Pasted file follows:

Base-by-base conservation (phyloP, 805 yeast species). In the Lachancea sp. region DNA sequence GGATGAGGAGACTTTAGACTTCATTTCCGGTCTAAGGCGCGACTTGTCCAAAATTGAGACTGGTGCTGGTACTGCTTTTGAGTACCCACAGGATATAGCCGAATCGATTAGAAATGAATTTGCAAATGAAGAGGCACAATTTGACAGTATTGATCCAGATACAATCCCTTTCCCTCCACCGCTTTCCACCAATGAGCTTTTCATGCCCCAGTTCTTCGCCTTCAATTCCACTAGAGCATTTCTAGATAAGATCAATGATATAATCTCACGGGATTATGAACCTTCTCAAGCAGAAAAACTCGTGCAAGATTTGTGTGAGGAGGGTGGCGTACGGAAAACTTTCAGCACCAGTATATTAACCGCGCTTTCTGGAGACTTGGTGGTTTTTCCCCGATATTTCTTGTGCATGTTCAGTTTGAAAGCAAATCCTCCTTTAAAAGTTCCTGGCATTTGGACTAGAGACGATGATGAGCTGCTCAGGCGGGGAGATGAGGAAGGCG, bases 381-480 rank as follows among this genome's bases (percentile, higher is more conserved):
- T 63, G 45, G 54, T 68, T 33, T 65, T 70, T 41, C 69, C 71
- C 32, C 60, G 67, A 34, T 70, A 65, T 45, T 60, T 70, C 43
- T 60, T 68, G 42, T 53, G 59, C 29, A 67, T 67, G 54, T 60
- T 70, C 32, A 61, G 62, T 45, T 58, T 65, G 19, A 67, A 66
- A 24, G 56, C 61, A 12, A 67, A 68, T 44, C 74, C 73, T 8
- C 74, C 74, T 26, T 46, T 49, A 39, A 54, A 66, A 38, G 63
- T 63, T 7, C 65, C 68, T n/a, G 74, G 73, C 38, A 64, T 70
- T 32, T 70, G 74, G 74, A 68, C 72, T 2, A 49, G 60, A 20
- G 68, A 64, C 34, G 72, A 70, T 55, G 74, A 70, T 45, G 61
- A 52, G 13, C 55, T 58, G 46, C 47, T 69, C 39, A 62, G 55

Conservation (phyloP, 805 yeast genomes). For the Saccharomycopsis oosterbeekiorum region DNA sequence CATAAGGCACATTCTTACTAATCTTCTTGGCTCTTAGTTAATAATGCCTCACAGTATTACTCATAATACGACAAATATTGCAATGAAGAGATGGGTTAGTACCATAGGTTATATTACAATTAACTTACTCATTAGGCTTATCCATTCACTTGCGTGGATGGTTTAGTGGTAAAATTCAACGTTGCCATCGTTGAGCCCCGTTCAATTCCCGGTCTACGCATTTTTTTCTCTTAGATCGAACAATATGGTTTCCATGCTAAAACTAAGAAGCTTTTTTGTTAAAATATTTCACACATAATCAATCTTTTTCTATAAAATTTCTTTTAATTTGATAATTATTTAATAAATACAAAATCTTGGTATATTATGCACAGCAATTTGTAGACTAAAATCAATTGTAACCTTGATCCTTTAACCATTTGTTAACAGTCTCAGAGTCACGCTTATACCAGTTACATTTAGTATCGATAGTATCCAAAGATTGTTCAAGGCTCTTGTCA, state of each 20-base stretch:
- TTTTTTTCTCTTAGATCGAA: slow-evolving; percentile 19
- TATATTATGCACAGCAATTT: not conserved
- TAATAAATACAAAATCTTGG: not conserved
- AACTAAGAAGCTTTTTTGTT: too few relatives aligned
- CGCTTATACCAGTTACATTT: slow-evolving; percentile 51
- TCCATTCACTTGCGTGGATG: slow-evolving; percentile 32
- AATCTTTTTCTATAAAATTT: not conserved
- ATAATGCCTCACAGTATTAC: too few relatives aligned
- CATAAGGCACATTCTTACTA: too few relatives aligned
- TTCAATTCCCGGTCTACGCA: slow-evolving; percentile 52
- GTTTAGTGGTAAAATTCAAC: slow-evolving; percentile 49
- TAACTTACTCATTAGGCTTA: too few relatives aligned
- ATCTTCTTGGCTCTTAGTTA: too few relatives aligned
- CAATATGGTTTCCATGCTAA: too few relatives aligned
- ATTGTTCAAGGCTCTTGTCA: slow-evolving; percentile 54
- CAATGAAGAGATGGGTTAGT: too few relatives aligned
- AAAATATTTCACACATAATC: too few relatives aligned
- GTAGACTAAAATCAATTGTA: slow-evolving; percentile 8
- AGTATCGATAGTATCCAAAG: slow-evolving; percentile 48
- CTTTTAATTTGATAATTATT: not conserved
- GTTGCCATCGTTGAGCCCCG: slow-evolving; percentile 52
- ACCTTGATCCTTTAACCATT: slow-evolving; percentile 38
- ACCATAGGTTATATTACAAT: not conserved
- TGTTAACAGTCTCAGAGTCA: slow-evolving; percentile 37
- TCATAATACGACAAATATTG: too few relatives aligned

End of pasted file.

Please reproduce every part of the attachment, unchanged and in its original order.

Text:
Base-by-base conservation (phyloP, 805 yeast species). In the Lachancea sp. region DNA sequence GGATGAGGAGACTTTAGACTTCATTTCCGGTCTAAGGCGCGACTTGTCCAAAATTGAGACTGGTGCTGGTACTGCTTTTGAGTACCCACAGGATATAGCCGAATCGATTAGAAATGAATTTGCAAATGAAGAGGCACAATTTGACAGTATTGATCCAGATACAATCCCTTTCCCTCCACCGCTTTCCACCAATGAGCTTTTCATGCCCCAGTTCTTCGCCTTCAATTCCACTAGAGCATTTCTAGATAAGATCAATGATATAATCTCACGGGATTATGAACCTTCTCAAGCAGAAAAACTCGTGCAAGATTTGTGTGAGGAGGGTGGCGTACGGAAAACTTTCAGCACCAGTATATTAACCGCGCTTTCTGGAGACTTGGTGGTTTTTCCCCGATATTTCTTGTGCATGTTCAGTTTGAAAGCAAATCCTCCTTTAAAAGTTCCTGGCATTTGGACTAGAGACGATGATGAGCTGCTCAGGCGGGGAGATGAGGAAGGCG, bases 381-480 rank as follows among this genome's bases (percentile, higher is more conserved):
- T 63, G 45, G 54, T 68, T 33, T 65, T 70, T 41, C 69, C 71
- C 32, C 60, G 67, A 34, T 70, A 65, T 45, T 60, T 70, C 43
- T 60, T 68, G 42, T 53, G 59, C 29, A 67, T 67, G 54, T 60
- T 70, C 32, A 61, G 62, T 45, T 58, T 65, G 19, A 67, A 66
- A 24, G 56, C 61, A 12, A 67, A 68, T 44, C 74, C 73, T 8
- C 74, C 74, T 26, T 46, T 49, A 39, A 54, A 66, A 38, G 63
- T 63, T 7, C 65, C 68, T n/a, G 74, G 73, C 38, A 64, T 70
- T 32, T 70, G 74, G 74, A 68, C 72, T 2, A 49, G 60, A 20
- G 68, A 64, C 34, G 72, A 70, T 55, G 74, A 70, T 45, G 61
- A 52, G 13, C 55, T 58, G 46, C 47, T 69, C 39, A 62, G 55

Conservation (phyloP, 805 yeast genomes). For the Saccharomycopsis oosterbeekiorum region DNA sequence CATAAGGCACATTCTTACTAATCTTCTTGGCTCTTAGTTAATAATGCCTCACAGTATTACTCATAATACGACAAATATTGCAATGAAGAGATGGGTTAGTACCATAGGTTATATTACAATTAACTTACTCATTAGGCTTATCCATTCACTTGCGTGGATGGTTTAGTGGTAAAATTCAACGTTGCCATCGTTGAGCCCCGTTCAATTCCCGGTCTACGCATTTTTTTCTCTTAGATCGAACAATATGGTTTCCATGCTAAAACTAAGAAGCTTTTTTGTTAAAATATTTCACACATAATCAATCTTTTTCTATAAAATTTCTTTTAATTTGATAATTATTTAATAAATACAAAATCTTGGTATATTATGCACAGCAATTTGTAGACTAAAATCAATTGTAACCTTGATCCTTTAACCATTTGTTAACAGTCTCAGAGTCACGCTTATACCAGTTACATTTAGTATCGATAGTATCCAAAGATTGTTCAAGGCTCTTGTCA, state of each 20-base stretch:
- TTTTTTTCTCTTAGATCGAA: slow-evolving; percentile 19
- TATATTATGCACAGCAATTT: not conserved
- TAATAAATACAAAATCTTGG: not conserved
- AACTAAGAAGCTTTTTTGTT: too few relatives aligned
- CGCTTATACCAGTTACATTT: slow-evolving; percentile 51
- TCCATTCACTTGCGTGGATG: slow-evolving; percentile 32
- AATCTTTTTCTATAAAATTT: not conserved
- ATAATGCCTCACAGTATTAC: too few relatives aligned
- CATAAGGCACATTCTTACTA: too few relatives aligned
- TTCAATTCCCGGTCTACGCA: slow-evolving; percentile 52
- GTTTAGTGGTAAAATTCAAC: slow-evolving; percentile 49
- TAACTTACTCATTAGGCTTA: too few relatives aligned
- ATCTTCTTGGCTCTTAGTTA: too few relatives aligned
- CAATATGGTTTCCATGCTAA: too few relatives aligned
- ATTGTTCAAGGCTCTTGTCA: slow-evolving; percentile 54
- CAATGAAGAGATGGGTTAGT: too few relatives aligned
- AAAATATTTCACACATAATC: too few relatives aligned
- GTAGACTAAAATCAATTGTA: slow-evolving; percentile 8
- AGTATCGATAGTATCCAAAG: slow-evolving; percentile 48
- CTTTTAATTTGATAATTATT: not conserved
- GTTGCCATCGTTGAGCCCCG: slow-evolving; percentile 52
- ACCTTGATCCTTTAACCATT: slow-evolving; percentile 38
- ACCATAGGTTATATTACAAT: not conserved
- TGTTAACAGTCTCAGAGTCA: slow-evolving; percentile 37
- TCATAATACGACAAATATTG: too few relatives aligned